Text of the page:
Euler Finance fell victim to a flash loan attack that resulted in the loss of more than $195 million in stablecoins and ERC-20 tokens.
On March 13, Euler Finance, a noncustodial lending protocol based on Ethereum, was hit by a flash loan attack. This resulted in the theft of millions of dollars in Dai (DAI), USD Coin (USDC), staked Ether (stETH), and wrapped Bitcoin (wBTC). As per the latest update from on-chain data, the attacker carried out multiple transactions and was able to steal almost $196 million, making it the largest hack of 2023 thus far.
The funds stolen include the following:
- DAI (8,877,507.35)
- wBTC (849.14)
- stETH (73,821.42)
- USDC (34,413,863.42)
- stETH (3,897.50)
- stETH (8,099.30)
As per findings by the crypto analytic company Meta Seluth, the recent attack appears to be linked to the deflation attack that occurred a month ago. The attacker leveraged a multichain bridge to transfer the funds from BNB Smart Chain (BSC) to Ethereum and executed the attack today.
This DeFi attack on Euler Finance is one of the most significant hacks of 2023 thus far.
Movement of funds from Euler Finance. Source: Meta Seluth
ZachXBT, another well-known on-chain investigator, confirmed the correlation and stated that the attack’s fund movement and approach bear striking similarities to those of bad actors who recently targeted a BSC-based protocol.
In the previous attack, the attackers deposited the funds into Tornado Cash, a cryptocurrency mixer. Presently, the illicitly obtained funds are residing in the following hacker-controlled addresses:
- 0xebc29199c817dc47ba12e3f86102564d640cbf99 (Contract) – 8,877,507.34 DAI
- 0xb2698c2d99ad2c302a95a8db26b08d17a77cedd4 – 8,080.97 ETH
- 0xb66cd966670d962c227b3eaba30a872dbfb995db – 88,752.69 ETH & 34,186,225.91 DAI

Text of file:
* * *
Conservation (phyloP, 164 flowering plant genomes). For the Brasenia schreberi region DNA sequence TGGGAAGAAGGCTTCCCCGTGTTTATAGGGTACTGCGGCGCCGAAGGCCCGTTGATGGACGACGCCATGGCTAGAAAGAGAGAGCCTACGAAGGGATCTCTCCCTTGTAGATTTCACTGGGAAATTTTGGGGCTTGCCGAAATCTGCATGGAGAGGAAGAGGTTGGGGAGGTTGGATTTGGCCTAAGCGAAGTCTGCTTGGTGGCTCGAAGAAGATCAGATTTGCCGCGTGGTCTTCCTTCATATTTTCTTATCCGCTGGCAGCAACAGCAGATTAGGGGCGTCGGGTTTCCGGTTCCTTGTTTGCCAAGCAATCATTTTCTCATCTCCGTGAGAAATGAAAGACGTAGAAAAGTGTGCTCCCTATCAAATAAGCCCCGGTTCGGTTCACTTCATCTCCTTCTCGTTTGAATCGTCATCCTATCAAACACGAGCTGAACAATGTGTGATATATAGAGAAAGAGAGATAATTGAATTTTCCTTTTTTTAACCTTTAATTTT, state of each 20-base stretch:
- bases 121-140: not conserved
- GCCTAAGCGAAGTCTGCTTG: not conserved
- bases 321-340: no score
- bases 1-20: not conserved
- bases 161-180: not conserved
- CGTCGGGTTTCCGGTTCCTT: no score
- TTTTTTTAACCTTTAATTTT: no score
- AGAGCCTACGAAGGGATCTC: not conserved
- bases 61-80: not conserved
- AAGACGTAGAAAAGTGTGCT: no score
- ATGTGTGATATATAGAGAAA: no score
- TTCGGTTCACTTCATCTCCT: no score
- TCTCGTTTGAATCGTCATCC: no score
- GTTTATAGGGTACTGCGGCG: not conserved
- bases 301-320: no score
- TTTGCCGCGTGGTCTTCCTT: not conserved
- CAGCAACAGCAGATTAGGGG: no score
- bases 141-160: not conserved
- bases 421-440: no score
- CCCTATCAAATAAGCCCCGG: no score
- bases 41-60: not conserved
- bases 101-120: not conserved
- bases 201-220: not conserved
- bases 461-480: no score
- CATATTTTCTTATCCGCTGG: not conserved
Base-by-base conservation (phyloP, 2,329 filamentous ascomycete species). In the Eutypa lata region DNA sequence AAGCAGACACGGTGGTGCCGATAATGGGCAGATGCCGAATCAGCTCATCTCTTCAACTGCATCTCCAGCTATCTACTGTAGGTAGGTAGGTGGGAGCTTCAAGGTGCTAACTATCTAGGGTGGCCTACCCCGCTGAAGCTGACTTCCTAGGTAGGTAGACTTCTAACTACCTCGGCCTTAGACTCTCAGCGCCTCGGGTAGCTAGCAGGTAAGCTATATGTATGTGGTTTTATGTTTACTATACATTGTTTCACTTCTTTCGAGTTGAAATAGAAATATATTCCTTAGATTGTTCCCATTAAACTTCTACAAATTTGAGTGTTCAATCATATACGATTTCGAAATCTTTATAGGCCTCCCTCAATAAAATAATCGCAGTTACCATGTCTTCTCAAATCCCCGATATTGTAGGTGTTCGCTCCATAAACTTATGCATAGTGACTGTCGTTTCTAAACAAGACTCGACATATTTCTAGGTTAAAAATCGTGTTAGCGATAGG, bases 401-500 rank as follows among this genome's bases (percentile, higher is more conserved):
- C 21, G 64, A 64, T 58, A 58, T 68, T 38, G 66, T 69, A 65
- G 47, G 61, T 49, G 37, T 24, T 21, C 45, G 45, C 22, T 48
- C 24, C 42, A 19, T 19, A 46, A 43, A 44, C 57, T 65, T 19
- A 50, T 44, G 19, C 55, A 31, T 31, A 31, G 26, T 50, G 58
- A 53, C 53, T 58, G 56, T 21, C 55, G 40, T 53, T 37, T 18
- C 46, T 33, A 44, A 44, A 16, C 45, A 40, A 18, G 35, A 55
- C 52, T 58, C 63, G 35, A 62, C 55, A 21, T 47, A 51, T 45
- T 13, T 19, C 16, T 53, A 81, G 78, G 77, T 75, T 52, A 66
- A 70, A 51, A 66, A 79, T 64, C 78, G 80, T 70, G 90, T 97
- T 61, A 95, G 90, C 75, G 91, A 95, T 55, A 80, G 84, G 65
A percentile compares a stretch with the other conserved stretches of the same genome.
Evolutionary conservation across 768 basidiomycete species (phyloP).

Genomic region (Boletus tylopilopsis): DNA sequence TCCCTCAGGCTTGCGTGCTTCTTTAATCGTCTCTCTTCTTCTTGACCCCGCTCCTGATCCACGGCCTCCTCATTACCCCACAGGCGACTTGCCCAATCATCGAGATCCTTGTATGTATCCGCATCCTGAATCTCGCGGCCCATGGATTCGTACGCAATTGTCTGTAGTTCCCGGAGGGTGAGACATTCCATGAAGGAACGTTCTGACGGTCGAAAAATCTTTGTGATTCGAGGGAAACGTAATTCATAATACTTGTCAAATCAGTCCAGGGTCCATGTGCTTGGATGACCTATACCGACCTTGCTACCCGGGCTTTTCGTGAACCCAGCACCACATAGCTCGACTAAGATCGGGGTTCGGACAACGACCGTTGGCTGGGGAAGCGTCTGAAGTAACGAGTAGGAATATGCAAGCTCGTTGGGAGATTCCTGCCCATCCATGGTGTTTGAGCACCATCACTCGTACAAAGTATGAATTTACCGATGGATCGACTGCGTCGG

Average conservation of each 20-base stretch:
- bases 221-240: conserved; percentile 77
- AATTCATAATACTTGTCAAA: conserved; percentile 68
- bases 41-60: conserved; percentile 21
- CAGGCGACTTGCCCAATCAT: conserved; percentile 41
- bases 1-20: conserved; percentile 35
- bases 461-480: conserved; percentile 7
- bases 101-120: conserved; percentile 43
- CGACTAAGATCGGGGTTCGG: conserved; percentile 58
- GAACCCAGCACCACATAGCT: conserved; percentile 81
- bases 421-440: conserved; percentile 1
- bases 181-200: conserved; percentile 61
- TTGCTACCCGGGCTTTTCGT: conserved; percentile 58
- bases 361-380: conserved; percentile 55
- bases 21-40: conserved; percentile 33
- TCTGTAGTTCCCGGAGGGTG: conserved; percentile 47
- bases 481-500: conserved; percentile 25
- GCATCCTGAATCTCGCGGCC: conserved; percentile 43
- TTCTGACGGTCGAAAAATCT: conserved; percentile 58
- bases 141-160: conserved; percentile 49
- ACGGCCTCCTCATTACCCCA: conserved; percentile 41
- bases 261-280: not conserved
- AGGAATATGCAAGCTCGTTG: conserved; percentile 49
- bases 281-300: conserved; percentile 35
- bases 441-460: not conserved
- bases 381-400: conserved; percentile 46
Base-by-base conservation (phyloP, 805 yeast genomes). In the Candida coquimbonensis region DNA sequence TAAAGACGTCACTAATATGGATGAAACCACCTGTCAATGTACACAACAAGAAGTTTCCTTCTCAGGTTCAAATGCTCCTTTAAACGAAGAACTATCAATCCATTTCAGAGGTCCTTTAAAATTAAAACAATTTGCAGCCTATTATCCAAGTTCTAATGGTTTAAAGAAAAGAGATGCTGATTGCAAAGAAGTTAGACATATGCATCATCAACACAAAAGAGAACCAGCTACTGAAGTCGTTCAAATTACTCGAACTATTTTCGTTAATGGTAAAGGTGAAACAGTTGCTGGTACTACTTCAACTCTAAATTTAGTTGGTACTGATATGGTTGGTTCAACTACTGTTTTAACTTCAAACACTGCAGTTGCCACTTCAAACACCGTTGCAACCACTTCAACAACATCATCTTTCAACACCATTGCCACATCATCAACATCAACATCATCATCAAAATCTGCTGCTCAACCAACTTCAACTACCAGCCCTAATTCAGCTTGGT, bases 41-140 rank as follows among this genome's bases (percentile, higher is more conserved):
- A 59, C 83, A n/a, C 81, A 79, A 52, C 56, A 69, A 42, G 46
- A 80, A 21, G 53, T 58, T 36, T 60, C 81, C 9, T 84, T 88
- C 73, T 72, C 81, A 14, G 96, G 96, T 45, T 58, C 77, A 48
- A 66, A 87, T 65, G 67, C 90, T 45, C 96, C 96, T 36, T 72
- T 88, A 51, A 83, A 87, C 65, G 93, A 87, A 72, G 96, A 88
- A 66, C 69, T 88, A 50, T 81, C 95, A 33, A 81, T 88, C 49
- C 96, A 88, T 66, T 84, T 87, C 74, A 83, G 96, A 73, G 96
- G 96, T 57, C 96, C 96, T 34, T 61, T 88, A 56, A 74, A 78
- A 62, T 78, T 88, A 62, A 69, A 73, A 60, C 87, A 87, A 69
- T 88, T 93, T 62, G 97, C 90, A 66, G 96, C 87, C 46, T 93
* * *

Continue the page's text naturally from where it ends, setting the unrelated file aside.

Euler Finance has acknowledged the exploitation and reported that they are working closely with security experts and law enforcement agencies to address the matter.
According to Slowmist, a blockchain security firm that conducted an in-depth analysis of the attack, the attacker utilized flash loans to deposit funds and then proceeded to trigger liquidation by leveraging them twice. After donating the funds to the reserved address, the exploiter performed a self-liquidation to obtain any remaining assets.
The exploit’s success can be attributed to two key factors. Firstly, the funds were donated to the reserved address without undergoing a liquidity check, resulting in a soft liquidation. Secondly, the soft liquidation logic was activated by high leverage, allowing the liquidator to acquire most of the collateral funds from the liquidated user’s account by only transferring a portion of the liabilities to themselves.
The entire process occurred within a single transaction (one per pool) using flash loans obtained from AAVE.
It seems that one of the smart contracts in Euler has a glitch where it fails to verify the health factor during the execution of the donateToReservers() function. As a result, the attacker could liquidate their position from the protocol, repay the flash loan, and generate a substantial profit.
In a funding round last year, Euler Finance secured $32 million in investments from notable entities such as FTX, Coinbase, Jump, Jane Street, and Uniswap. Euler Finance garnered significant attention for its liquid staking derivatives (LSDs) offerings, which enable stakers to unlock liquidity for staked cryptocurrencies like Ether and potentially increase their returns. LSDs are a relatively new type of token, and they now account for up to 20% of the total value locked in decentralized finance protocols.
Euler Finance tries to retrieve the stolen funds
Shortly after the announcement of a $1 million bounty, the illicitly obtained funds were transferred to the cryptocurrency mixer Tornado Cash.
Euler Finance issued a demand for the hacker to return 90% of the stolen funds within a 24-hour period to potentially avoid facing legal consequences.